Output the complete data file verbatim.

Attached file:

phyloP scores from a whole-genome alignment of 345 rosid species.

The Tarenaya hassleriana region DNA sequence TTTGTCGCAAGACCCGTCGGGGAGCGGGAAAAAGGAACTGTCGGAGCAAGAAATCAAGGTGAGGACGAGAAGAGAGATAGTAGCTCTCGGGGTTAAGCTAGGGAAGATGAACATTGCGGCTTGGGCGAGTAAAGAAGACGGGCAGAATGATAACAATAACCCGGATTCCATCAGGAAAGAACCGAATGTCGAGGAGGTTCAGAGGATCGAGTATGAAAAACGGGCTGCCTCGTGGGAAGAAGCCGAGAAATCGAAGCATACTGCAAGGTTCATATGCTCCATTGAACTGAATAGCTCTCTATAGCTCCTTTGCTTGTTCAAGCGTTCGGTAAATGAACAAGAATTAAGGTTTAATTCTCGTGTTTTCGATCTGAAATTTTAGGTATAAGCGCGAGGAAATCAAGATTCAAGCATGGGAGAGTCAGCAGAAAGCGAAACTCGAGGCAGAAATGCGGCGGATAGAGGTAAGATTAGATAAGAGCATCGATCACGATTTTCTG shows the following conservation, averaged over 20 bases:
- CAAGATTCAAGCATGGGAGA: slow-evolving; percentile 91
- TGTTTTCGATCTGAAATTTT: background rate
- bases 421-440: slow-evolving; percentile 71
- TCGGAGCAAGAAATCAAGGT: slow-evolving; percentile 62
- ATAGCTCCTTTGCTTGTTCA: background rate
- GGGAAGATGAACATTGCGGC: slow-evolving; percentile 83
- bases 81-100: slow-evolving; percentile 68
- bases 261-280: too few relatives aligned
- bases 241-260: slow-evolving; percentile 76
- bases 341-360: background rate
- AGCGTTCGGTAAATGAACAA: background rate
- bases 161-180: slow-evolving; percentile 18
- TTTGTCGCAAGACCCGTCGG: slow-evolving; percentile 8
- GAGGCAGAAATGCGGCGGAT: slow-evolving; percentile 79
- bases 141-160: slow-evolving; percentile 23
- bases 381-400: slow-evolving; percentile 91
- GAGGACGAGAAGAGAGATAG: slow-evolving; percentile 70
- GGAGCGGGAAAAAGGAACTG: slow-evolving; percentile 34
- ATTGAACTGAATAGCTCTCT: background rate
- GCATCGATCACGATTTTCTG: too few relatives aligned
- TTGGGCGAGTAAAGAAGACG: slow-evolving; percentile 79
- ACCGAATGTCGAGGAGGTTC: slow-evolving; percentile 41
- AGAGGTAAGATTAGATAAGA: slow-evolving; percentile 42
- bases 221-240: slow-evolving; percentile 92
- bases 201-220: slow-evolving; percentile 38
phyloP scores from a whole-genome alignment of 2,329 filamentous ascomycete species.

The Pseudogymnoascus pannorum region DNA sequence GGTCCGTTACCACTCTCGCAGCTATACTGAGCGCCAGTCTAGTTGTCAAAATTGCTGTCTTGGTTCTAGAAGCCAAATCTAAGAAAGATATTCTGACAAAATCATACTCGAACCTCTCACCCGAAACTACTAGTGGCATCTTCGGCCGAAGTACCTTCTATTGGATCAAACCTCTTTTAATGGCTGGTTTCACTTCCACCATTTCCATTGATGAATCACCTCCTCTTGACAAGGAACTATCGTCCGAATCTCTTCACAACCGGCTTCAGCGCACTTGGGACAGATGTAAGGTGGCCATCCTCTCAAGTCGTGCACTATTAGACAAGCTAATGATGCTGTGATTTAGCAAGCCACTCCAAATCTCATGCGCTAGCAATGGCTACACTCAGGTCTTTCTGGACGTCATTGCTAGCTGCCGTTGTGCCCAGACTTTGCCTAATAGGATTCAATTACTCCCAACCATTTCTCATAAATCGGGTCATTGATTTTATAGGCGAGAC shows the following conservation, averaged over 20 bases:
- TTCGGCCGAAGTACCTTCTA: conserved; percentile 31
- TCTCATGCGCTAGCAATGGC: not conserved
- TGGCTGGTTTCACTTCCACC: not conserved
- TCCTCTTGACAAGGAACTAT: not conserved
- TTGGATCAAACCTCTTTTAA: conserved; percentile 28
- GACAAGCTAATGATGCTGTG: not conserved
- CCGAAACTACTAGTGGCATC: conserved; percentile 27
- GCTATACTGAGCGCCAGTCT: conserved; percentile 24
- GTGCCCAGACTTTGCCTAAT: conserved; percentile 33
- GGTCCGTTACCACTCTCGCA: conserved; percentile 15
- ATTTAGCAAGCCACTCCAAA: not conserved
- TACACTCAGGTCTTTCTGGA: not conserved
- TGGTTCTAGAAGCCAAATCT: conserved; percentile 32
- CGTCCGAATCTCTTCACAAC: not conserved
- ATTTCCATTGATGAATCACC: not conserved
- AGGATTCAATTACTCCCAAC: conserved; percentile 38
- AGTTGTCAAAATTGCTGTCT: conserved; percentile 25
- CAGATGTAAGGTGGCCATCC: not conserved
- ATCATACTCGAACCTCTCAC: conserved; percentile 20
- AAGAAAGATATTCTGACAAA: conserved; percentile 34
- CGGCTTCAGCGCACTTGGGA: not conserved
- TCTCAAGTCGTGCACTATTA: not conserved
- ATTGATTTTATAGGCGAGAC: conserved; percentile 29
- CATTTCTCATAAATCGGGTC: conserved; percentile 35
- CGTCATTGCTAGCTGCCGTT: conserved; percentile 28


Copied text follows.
phyloP scores from a whole-genome alignment of 345 rosid species.

The Tarenaya hassleriana region DNA sequence TTTGTCGCAAGACCCGTCGGGGAGCGGGAAAAAGGAACTGTCGGAGCAAGAAATCAAGGTGAGGACGAGAAGAGAGATAGTAGCTCTCGGGGTTAAGCTAGGGAAGATGAACATTGCGGCTTGGGCGAGTAAAGAAGACGGGCAGAATGATAACAATAACCCGGATTCCATCAGGAAAGAACCGAATGTCGAGGAGGTTCAGAGGATCGAGTATGAAAAACGGGCTGCCTCGTGGGAAGAAGCCGAGAAATCGAAGCATACTGCAAGGTTCATATGCTCCATTGAACTGAATAGCTCTCTATAGCTCCTTTGCTTGTTCAAGCGTTCGGTAAATGAACAAGAATTAAGGTTTAATTCTCGTGTTTTCGATCTGAAATTTTAGGTATAAGCGCGAGGAAATCAAGATTCAAGCATGGGAGAGTCAGCAGAAAGCGAAACTCGAGGCAGAAATGCGGCGGATAGAGGTAAGATTAGATAAGAGCATCGATCACGATTTTCTG shows the following conservation, averaged over 20 bases:
- CAAGATTCAAGCATGGGAGA: slow-evolving; percentile 91
- TGTTTTCGATCTGAAATTTT: background rate
- bases 421-440: slow-evolving; percentile 71
- TCGGAGCAAGAAATCAAGGT: slow-evolving; percentile 62
- ATAGCTCCTTTGCTTGTTCA: background rate
- GGGAAGATGAACATTGCGGC: slow-evolving; percentile 83
- bases 81-100: slow-evolving; percentile 68
- bases 261-280: too few relatives aligned
- bases 241-260: slow-evolving; percentile 76
- bases 341-360: background rate
- AGCGTTCGGTAAATGAACAA: background rate
- bases 161-180: slow-evolving; percentile 18
- TTTGTCGCAAGACCCGTCGG: slow-evolving; percentile 8
- GAGGCAGAAATGCGGCGGAT: slow-evolving; percentile 79
- bases 141-160: slow-evolving; percentile 23
- bases 381-400: slow-evolving; percentile 91
- GAGGACGAGAAGAGAGATAG: slow-evolving; percentile 70
- GGAGCGGGAAAAAGGAACTG: slow-evolving; percentile 34
- ATTGAACTGAATAGCTCTCT: background rate
- GCATCGATCACGATTTTCTG: too few relatives aligned
- TTGGGCGAGTAAAGAAGACG: slow-evolving; percentile 79
- ACCGAATGTCGAGGAGGTTC: slow-evolving; percentile 41
- AGAGGTAAGATTAGATAAGA: slow-evolving; percentile 42
- bases 221-240: slow-evolving; percentile 92
- bases 201-220: slow-evolving; percentile 38
phyloP scores from a whole-genome alignment of 2,329 filamentous ascomycete species.

The Pseudogymnoascus pannorum region DNA sequence GGTCCGTTACCACTCTCGCAGCTATACTGAGCGCCAGTCTAGTTGTCAAAATTGCTGTCTTGGTTCTAGAAGCCAAATCTAAGAAAGATATTCTGACAAAATCATACTCGAACCTCTCACCCGAAACTACTAGTGGCATCTTCGGCCGAAGTACCTTCTATTGGATCAAACCTCTTTTAATGGCTGGTTTCACTTCCACCATTTCCATTGATGAATCACCTCCTCTTGACAAGGAACTATCGTCCGAATCTCTTCACAACCGGCTTCAGCGCACTTGGGACAGATGTAAGGTGGCCATCCTCTCAAGTCGTGCACTATTAGACAAGCTAATGATGCTGTGATTTAGCAAGCCACTCCAAATCTCATGCGCTAGCAATGGCTACACTCAGGTCTTTCTGGACGTCATTGCTAGCTGCCGTTGTGCCCAGACTTTGCCTAATAGGATTCAATTACTCCCAACCATTTCTCATAAATCGGGTCATTGATTTTATAGGCGAGAC shows the following conservation, averaged over 20 bases:
- TTCGGCCGAAGTACCTTCTA: conserved; percentile 31
- TCTCATGCGCTAGCAATGGC: not conserved
- TGGCTGGTTTCACTTCCACC: not conserved
- TCCTCTTGACAAGGAACTAT: not conserved
- TTGGATCAAACCTCTTTTAA: conserved; percentile 28
- GACAAGCTAATGATGCTGTG: not conserved
- CCGAAACTACTAGTGGCATC: conserved; percentile 27
- GCTATACTGAGCGCCAGTCT: conserved; percentile 24
- GTGCCCAGACTTTGCCTAAT: conserved; percentile 33
- GGTCCGTTACCACTCTCGCA: conserved; percentile 15
- ATTTAGCAAGCCACTCCAAA: not conserved
- TACACTCAGGTCTTTCTGGA: not conserved
- TGGTTCTAGAAGCCAAATCT: conserved; percentile 32
- CGTCCGAATCTCTTCACAAC: not conserved
- ATTTCCATTGATGAATCACC: not conserved
- AGGATTCAATTACTCCCAAC: conserved; percentile 38
- AGTTGTCAAAATTGCTGTCT: conserved; percentile 25
- CAGATGTAAGGTGGCCATCC: not conserved
- ATCATACTCGAACCTCTCAC: conserved; percentile 20
- AAGAAAGATATTCTGACAAA: conserved; percentile 34
- CGGCTTCAGCGCACTTGGGA: not conserved
- TCTCAAGTCGTGCACTATTA: not conserved
- ATTGATTTTATAGGCGAGAC: conserved; percentile 29
- CATTTCTCATAAATCGGGTC: conserved; percentile 35
- CGTCATTGCTAGCTGCCGTT: conserved; percentile 28